Wednesday, June 08, 2022

Server Merges in WoW Classic

It looks like WoW Classic is actually going to do server merges in preparation for Wrath of the Lich King. Shintar has a good post on the changes. It's a pretty big change for Blizzard, as they've always avoided server merges in the past. 

It will be interesting to see how they handle names, especially for the people still playing on the smaller servers. It's quite likely that their names will already be taken on the larger server that they will be transferred to, possibly by a character who is no longer subscribed.

Hopefully they do something like the subscriber keeps the name if a non-subscriber has it. Still, for the subscriber vs subscriber case, I bet there will be a lot of complaints.

I'm generally in favour of experiments, so good for Blizzard for trying something different.

One experiment I'd like to see--maybe with the next Season of Mastery--is very strong faction and server balance restrictions. If the Horde or Alliance gets more than 1% larger, lock the larger faction, preventing new players to the server from making characters. Similarly keep the server populations in lockstep, and prevent mega-servers from forming. Disallow faction transfers. Have these restrictions be based on the number of accounts that played in the last week or so.

Blizzard has always shied away from things like this, except when a server is truly overloaded. They've felt that it's better to live with unbalanced servers than have friends be unable to play with each other. But I think Classic has shown that the playerbase will actively make balance problems worse. So I think it's worth experimenting and seeing what happens if balance is enforced, and mega-servers are prevented from coming into being.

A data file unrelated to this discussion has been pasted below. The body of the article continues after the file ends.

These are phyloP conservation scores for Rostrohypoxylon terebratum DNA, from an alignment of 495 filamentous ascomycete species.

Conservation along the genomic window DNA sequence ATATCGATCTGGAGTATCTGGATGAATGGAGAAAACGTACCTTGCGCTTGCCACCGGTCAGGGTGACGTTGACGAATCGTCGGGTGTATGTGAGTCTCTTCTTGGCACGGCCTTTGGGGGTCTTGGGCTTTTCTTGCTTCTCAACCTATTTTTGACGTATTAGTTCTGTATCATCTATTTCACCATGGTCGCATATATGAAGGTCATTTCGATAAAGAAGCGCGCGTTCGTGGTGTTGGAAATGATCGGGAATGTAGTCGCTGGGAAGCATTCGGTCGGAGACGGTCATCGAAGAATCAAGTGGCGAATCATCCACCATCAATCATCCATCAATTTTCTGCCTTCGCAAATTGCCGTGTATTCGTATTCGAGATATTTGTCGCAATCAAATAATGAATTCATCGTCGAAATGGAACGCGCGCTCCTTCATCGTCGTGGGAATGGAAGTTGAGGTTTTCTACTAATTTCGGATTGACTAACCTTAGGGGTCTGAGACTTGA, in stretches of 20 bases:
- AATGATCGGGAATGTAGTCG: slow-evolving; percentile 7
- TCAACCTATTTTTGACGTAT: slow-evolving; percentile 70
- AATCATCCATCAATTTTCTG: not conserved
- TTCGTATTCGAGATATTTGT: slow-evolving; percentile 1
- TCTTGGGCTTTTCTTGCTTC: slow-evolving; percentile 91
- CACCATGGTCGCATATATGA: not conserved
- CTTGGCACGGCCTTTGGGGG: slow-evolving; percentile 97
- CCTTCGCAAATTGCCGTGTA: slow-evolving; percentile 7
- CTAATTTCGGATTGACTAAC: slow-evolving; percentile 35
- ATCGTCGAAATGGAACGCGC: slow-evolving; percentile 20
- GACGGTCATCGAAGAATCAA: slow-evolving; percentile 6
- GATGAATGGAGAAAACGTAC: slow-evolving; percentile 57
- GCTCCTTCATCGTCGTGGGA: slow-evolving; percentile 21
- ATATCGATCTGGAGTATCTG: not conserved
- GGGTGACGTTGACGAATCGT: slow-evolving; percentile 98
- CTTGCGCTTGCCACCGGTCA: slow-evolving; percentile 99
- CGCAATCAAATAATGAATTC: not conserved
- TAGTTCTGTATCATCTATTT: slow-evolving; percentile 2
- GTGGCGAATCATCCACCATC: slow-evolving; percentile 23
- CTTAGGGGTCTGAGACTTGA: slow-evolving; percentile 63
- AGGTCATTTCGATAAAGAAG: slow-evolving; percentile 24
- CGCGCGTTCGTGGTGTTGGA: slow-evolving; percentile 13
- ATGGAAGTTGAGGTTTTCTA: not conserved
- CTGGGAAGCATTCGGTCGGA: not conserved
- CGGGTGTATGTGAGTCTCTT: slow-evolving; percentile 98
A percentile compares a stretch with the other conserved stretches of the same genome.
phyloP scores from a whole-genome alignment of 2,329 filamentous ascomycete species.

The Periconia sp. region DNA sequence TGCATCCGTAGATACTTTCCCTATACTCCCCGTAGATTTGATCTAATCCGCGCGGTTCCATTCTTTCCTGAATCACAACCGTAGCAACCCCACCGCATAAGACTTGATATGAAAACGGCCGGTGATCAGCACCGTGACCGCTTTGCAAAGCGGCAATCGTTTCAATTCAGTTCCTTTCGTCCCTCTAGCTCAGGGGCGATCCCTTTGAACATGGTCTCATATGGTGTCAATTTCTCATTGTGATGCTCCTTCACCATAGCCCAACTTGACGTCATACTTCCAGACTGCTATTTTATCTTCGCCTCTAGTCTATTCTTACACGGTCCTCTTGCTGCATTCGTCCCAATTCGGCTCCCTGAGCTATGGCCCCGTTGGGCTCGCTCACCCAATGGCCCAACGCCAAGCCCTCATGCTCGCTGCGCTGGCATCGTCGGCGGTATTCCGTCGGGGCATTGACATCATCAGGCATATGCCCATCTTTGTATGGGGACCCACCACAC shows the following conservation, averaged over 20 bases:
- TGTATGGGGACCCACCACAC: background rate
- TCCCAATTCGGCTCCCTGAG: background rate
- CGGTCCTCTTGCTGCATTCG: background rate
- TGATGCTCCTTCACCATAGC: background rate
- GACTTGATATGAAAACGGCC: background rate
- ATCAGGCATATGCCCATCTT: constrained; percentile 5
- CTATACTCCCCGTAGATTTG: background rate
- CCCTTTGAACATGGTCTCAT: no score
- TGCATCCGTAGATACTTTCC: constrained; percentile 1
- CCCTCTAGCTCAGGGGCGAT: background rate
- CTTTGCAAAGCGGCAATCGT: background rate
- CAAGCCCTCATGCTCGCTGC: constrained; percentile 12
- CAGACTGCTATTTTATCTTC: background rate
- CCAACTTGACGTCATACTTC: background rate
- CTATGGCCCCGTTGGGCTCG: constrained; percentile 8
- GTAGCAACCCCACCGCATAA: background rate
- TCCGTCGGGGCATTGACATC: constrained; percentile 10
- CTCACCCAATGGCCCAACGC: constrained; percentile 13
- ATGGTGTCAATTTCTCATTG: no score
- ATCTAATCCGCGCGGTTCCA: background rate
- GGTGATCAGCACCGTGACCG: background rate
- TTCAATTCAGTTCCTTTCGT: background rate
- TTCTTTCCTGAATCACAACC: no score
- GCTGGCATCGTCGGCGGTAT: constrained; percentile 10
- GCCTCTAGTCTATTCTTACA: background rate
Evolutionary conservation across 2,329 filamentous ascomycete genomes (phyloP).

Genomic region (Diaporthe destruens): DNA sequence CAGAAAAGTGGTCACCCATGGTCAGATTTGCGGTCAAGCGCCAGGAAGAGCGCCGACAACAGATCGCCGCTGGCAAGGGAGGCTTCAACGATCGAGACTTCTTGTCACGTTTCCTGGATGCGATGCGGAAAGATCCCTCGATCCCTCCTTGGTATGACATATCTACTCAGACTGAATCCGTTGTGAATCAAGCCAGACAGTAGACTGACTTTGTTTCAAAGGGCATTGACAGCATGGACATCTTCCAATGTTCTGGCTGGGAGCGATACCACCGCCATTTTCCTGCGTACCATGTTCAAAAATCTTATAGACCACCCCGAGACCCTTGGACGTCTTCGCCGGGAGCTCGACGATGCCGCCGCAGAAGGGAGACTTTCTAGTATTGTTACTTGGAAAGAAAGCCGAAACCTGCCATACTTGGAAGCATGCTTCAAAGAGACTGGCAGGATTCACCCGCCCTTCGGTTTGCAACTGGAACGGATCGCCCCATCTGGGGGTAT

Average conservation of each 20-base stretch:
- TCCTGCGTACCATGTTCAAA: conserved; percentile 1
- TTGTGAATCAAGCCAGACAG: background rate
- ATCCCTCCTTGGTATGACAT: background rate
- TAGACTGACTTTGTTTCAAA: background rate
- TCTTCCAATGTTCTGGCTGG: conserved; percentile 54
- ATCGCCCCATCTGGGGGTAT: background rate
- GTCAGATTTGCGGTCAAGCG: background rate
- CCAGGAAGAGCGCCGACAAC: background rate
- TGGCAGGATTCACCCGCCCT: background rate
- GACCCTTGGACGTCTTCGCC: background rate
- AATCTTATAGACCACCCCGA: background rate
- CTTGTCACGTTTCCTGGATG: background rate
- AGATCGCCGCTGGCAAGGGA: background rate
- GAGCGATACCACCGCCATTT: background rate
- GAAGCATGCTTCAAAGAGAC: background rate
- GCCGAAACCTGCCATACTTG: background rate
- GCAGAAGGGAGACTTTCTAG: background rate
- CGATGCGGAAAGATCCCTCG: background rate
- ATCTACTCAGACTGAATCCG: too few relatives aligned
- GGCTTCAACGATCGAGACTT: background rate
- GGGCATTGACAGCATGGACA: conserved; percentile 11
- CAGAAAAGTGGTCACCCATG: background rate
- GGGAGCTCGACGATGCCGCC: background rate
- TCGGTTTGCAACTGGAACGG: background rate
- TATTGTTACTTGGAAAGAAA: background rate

Tuesday, June 07, 2022

First Impressions of Diablo: Immortal

First off, I'm not going to discuss monetization in this post. I've observed before that F2P ends up poisoning the conversation around the game, and I'd like to to discuss the game itself. As well, I'm still pretty low level, and haven't reached a point where the monetization actually impacts me.

Diablo: Immortal is a Free-2-Play mobile phone/tablet game, though it does have a PC version. The PC version is technically a beta, but as character data is shared between mobile and PC, it's live for all intents and purposes.

Now, I don't actually play any games on my phone. But I decided to try D:I on the phone given that it's the native environment. I have an iPhone X, so a couple generations behind the very latest. The game ran pretty well. Controls are fairly straightforward and easy to use. Your left thumb controls a "joystick" for movement, and your right thumb presses the attack and ability buttons.

However, after about 5-10 minutes, my phone got uncomfortably hot. I'm not sure if this is normal, or if it's just a little too old, or if I should have turned down the settings. But in any case, I removed D:I from my phone and installed it on PC. Everything carried over, so I picked up where I left off.

Diablo: Immortal is a somewhat simplified Diablo III. Most of the classes and abilities are very similar to D3 abilities. However, there's only one primary attack, and 4 extra abilities, plus one ultimate ability. No runes modifying abilities so far. Abilities appear to be cooldown-based so far.

I'm playing a Crusader. Barbarian, Demon Hunter, Monk, Wizard, and Necromancer are also available.

The story is very Diablo, featuring many characters from the series. It's also rather grim, maybe aiming a little more towards Diablo II. It's pretty standard, you're chasing down and trying to destroy Shards of the Worldstone, which are being used by a variety of bad guys. For now I'm just following the main questline, but there are dungeons, bounties and a couple types of rifts you can also do.

D:I is kind of an MMO, but one where playing with others is very optional (at least so far). For example, you see other people when running around in the world, and you can opt to do dungeons and rifts with others using automated match-making. But if you don't want to play with others, you can do the dungeons and rifts solo.

The UI is interesting. It's obviously meant for mobile. So for example, there's no right-click or drag-and-drop in the UI. Everything is button-based. It does have a nice feature where gear and menu items have a red gem on them if you can do something with them.

You can upgrade rare items and gems. In a nice twist, if you equip a new item, you can automatically "transfer" the upgraded level and gems.

Diablo: Immortal is clearly a mobile game. The graphics are decent enough, but obviously meant for mobile. It's lacking a lot of the bells and whistles that a PC game would have. For example, it doesn't have destructible barrels and jars, which is pretty traditional for Diablo.

If you feel like playing more Diablo, give Diablo:Immortal a whirl.